> have a "use at your own risk" repository for things where the creator
> is unknown.  I'd personally never use something from such a repo...

This.

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Re: Free objects (dmu1 and dmu2 .IAR files)

Michael-9-3
In reply to this post by Karen_Palen
the goal is still to increase the content or 'works" available to everyone.

I fully support the spirit behind this statement. Too bad it doesn't always seem to work out this way, though. :(

In other words content or "works" must be considered freely available to all unless there is evidence to the contrary.

IANAL, etc...

My impression has always been that the way copyright works (at least as it works in the U.S.) in broad terms is that all rights are reserved unless a use is explicitly allowed or given up by the owner of the copyright. Copyright is automatic... if you create something (i.e. it is not just an idea, but left your head in some form), it is protected by copyright law. So copyright should be assumed, and you must have evidence that something was placed in the public domain or somehow licensed via a notecard, acceptance of a repository's submission EULA, or something. Even full perms aren't a release from copyright. Permissions are just that... permission for some use cases. They don't relinquish all rights protected by law, including where and how they may be distributed.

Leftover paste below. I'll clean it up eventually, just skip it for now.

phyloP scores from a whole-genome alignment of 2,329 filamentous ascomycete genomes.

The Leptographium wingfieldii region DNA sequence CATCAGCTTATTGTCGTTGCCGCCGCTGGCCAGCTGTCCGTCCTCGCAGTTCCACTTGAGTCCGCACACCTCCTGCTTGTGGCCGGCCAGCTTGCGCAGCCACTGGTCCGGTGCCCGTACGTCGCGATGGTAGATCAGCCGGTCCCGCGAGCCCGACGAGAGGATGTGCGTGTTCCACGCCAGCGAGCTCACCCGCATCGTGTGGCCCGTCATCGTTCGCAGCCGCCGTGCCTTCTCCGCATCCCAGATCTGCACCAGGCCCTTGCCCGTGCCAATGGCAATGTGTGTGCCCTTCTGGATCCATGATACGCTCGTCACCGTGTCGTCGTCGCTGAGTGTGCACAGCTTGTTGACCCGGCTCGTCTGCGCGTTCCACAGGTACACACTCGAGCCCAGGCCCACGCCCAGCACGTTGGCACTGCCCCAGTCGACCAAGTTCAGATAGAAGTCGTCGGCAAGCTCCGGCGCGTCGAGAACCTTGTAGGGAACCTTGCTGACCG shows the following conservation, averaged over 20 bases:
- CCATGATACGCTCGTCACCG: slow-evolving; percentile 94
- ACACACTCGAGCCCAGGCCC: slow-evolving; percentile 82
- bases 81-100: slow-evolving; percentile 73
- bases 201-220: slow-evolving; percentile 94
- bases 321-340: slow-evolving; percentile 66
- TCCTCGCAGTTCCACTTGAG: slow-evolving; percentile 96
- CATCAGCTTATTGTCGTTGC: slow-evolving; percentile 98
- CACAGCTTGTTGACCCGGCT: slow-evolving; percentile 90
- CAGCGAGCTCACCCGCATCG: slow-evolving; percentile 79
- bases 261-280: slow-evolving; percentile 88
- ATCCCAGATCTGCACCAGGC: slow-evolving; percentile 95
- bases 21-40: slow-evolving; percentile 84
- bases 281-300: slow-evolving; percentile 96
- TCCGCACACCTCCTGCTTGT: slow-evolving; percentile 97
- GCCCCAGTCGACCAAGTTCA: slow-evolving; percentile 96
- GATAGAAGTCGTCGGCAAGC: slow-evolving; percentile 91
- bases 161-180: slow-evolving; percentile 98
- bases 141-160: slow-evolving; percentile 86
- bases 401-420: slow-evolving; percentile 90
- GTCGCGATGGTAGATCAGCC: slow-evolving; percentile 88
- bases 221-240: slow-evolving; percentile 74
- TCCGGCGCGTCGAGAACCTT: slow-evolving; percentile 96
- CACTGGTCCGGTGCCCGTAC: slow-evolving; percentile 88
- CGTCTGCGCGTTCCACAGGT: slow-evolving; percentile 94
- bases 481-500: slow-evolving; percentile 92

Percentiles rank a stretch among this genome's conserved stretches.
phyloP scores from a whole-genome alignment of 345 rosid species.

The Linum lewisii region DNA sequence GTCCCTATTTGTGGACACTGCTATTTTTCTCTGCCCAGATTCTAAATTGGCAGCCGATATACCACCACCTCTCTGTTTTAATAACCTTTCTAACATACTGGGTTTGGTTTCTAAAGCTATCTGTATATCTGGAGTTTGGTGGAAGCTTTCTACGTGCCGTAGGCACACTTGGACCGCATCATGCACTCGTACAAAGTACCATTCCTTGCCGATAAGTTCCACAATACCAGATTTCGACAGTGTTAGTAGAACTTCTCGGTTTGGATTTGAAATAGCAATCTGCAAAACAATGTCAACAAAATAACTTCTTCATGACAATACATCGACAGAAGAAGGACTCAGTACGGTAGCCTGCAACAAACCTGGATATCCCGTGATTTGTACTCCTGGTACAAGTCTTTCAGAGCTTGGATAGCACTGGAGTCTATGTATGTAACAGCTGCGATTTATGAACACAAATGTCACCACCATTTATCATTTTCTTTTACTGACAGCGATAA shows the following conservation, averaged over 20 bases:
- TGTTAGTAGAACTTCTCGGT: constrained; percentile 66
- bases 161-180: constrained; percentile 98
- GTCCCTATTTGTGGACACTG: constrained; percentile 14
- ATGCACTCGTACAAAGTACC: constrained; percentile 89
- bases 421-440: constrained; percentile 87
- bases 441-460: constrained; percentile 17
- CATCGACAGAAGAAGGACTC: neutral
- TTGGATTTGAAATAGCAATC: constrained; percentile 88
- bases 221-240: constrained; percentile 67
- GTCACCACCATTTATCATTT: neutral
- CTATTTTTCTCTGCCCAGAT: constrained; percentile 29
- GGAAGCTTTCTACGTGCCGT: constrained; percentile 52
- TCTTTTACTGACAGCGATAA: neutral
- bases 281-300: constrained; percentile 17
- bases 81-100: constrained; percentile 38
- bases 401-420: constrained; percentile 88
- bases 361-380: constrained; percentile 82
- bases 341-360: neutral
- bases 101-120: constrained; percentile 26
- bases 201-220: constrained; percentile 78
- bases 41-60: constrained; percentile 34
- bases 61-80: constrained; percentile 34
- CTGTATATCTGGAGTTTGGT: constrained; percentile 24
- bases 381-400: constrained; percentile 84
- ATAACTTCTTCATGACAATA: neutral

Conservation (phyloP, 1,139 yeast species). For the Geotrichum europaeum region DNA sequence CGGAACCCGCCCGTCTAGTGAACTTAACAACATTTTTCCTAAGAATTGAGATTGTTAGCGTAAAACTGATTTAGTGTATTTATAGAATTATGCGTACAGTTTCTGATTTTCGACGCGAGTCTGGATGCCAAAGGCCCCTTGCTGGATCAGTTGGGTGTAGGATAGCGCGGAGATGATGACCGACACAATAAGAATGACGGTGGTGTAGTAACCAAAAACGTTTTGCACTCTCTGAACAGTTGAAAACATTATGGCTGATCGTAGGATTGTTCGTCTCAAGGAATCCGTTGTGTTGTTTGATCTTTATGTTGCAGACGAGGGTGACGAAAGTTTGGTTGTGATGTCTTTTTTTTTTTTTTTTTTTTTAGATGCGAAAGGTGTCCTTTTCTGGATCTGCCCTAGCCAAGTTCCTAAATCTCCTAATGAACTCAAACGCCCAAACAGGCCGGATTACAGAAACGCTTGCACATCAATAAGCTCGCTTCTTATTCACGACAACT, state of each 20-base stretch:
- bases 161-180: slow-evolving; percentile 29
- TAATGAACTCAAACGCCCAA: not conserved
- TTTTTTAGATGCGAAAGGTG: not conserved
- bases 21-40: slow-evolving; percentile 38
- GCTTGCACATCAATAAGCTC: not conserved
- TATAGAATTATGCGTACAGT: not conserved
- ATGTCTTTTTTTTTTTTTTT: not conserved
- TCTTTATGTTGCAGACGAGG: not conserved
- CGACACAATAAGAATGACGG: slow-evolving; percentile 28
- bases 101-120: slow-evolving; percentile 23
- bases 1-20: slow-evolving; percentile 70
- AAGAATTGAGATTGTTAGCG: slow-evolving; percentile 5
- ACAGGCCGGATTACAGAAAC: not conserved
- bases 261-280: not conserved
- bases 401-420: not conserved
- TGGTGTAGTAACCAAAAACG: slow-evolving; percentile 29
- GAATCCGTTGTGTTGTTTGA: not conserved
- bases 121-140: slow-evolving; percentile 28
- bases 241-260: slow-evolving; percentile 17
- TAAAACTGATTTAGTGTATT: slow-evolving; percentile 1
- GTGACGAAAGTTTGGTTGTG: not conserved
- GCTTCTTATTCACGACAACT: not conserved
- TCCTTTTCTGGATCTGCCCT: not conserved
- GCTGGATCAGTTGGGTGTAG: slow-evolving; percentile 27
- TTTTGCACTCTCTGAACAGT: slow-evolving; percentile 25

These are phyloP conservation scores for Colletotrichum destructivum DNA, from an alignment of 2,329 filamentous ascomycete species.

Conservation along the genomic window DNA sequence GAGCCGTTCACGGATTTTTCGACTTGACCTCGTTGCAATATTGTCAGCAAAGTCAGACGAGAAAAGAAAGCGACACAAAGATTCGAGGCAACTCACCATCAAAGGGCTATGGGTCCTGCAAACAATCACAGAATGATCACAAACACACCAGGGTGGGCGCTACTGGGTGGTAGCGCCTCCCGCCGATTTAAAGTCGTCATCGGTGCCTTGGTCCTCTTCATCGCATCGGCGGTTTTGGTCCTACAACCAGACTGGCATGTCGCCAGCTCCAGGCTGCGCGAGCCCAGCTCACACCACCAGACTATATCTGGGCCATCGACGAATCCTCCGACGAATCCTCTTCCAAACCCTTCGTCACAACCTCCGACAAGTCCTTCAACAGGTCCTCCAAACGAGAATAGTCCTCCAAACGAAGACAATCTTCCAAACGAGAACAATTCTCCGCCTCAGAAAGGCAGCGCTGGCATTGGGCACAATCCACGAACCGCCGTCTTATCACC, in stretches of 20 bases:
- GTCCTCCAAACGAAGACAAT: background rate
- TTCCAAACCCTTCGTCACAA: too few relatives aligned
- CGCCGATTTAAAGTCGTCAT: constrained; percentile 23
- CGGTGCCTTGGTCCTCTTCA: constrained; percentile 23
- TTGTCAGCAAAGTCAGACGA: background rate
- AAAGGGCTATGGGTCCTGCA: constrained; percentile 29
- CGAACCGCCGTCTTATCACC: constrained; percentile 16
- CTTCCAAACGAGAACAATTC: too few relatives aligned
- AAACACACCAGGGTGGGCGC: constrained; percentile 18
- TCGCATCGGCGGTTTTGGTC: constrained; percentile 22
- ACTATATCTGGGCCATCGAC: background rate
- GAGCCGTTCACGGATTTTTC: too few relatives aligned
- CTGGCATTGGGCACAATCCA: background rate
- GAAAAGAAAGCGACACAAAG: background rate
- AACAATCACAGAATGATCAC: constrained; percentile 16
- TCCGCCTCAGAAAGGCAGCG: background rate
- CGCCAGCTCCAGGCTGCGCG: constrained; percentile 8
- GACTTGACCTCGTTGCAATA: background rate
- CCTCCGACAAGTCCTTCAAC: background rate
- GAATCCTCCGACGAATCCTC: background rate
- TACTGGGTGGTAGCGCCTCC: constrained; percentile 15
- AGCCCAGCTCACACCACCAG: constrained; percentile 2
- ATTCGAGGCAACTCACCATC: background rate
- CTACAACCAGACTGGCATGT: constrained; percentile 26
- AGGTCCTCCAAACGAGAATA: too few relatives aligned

However since you raise the issue, the US Supreme Court has defined patent laws as applying to "anything under the sun which is made by man". Electronic content certainly falls into this category.